On the Line

ON THE LINE: Democracy Analyzedi
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September 13, 2013 3:00 AM
According to the United Nations, "Democracy is a universal value based on the freely expressed will of people to determine their own political, economic, social and cultural systems and their full participation in all aspects of their lives." Yet, huge parts of the human population live without this universal value. And many who have it complain about being left out of the decision making process. As the United Nations observes September 15th as the “International Day of Democracy”, we talk about the state of democracy in today's world on this week's episode of "On the Line". GUEST Jeffrey England: Sr. Advisor for Middle East & North Africa, The National Democratic Institute

ON THE LINE: Democracy Analyzed

Published September 12, 2013

According to the United Nations, "Democracy is a universal value based on the freely expressed will of people to determine their own political, economic, social and cultural systems and their full participation in all aspects of their lives." Yet, huge parts of the human population live without this universal value. And many who have it complain about being left out of the decision making process. As the United Nations observes September 15th as the “International Day of Democracy”, we talk about the state of democracy in today's world on this week's episode of "On the Line". GUEST Jeffrey England: Sr. Advisor for Middle East & North Africa, The National Democratic Institute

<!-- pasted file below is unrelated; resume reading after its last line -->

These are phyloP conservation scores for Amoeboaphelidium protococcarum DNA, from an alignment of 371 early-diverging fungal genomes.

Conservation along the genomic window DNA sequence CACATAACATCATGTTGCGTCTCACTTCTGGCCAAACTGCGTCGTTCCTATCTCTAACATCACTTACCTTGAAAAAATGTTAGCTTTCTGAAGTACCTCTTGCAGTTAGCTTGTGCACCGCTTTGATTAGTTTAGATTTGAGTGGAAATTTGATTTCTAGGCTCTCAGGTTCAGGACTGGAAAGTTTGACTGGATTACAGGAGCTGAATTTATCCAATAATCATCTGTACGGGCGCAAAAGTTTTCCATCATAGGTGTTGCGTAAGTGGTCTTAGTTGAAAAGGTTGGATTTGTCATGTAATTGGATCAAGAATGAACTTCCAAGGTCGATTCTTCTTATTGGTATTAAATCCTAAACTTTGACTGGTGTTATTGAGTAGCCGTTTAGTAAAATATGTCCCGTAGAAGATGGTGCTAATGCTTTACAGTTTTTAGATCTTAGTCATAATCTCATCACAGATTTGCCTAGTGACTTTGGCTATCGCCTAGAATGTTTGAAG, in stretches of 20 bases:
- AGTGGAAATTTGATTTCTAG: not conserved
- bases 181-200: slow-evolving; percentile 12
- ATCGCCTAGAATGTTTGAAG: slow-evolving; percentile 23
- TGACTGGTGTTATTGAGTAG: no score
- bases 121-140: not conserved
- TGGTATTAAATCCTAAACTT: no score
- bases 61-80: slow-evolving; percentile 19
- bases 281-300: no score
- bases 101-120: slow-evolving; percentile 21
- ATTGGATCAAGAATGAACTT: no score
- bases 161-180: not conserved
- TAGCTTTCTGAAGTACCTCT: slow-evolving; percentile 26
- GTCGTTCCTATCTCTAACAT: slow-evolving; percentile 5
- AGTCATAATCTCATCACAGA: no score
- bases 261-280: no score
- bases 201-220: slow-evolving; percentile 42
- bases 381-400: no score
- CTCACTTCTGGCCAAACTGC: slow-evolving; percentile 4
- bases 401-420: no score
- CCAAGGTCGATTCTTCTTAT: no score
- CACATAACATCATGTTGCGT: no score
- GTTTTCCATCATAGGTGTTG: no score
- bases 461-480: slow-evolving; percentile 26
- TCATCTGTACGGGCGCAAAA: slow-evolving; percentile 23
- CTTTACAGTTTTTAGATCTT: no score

On the Line

Smart talk about issues and ideas that matter.

On the Line is a lively forum, where newsmakers, policy experts, diplomats, activists, academics and journalists discuss world events. It focuses on the critical issues shaping the future, and gives those issues the vigorous, serious debate they deserve. The program broadcasts worldwide on VOA Television, and is also heard on VOA radio. Condensed versions of the program can be heard in translation in over 40 languages via VOA radio's language services.

 

This Week's Program:

THE  ASIA  PIVOT
The United States says it wants to "rebalance" foreign relations with Asia, elevating the region's geo-political importance.  The Administration says economics are the key to closer relations, but could military tensions get in the way?  "The Asia Pivot", next ON THE LINE.
GUESTS  
Charles E. Morrison: President, East-West Center, Hawaii
Gregory Poling: Fellow - Southeast Asia Studies, Center for Strategic and International Studies
Ely Ratner: Senior Fellow & Deputy Director - Asia-Pacific Security Program, Center for a New American Security